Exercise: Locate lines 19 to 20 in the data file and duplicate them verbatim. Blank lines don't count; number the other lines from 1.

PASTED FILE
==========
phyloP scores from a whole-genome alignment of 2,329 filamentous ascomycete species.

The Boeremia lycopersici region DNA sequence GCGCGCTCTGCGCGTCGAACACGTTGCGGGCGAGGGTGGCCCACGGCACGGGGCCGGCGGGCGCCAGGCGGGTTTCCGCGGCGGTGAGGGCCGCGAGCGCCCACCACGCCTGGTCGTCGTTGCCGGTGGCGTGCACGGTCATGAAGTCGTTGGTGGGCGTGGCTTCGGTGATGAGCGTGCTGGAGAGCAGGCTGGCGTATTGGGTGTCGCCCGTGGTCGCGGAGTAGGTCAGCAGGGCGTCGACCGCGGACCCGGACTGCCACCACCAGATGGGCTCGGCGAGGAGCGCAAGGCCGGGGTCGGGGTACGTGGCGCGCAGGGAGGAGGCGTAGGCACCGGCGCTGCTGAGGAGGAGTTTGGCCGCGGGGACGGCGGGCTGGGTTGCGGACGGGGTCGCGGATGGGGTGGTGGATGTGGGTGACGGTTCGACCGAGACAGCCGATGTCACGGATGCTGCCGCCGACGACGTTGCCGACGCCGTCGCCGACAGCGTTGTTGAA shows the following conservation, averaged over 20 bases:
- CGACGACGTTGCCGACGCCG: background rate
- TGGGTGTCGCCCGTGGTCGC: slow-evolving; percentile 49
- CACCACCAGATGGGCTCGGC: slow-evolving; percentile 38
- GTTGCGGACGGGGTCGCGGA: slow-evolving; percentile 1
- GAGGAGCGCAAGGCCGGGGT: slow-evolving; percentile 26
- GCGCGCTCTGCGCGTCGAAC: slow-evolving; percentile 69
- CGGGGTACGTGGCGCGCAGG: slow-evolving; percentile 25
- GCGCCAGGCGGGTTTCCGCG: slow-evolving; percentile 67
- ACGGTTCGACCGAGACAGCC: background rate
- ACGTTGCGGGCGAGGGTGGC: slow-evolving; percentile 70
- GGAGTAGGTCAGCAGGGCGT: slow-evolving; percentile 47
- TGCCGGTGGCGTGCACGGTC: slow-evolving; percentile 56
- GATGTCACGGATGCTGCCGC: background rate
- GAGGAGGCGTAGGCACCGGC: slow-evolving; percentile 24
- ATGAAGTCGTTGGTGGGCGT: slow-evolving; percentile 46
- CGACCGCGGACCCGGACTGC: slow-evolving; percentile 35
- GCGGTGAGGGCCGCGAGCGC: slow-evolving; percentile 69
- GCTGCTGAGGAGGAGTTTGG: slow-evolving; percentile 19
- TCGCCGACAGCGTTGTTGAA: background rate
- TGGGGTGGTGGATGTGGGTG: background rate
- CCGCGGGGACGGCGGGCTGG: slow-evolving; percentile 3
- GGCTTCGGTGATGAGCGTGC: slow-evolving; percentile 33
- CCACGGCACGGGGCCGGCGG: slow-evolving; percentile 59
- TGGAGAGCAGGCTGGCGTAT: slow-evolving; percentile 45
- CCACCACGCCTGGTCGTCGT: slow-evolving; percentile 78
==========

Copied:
- GCGGTGAGGGCCGCGAGCGC: slow-evolving; percentile 69
- GCTGCTGAGGAGGAGTTTGG: slow-evolving; percentile 19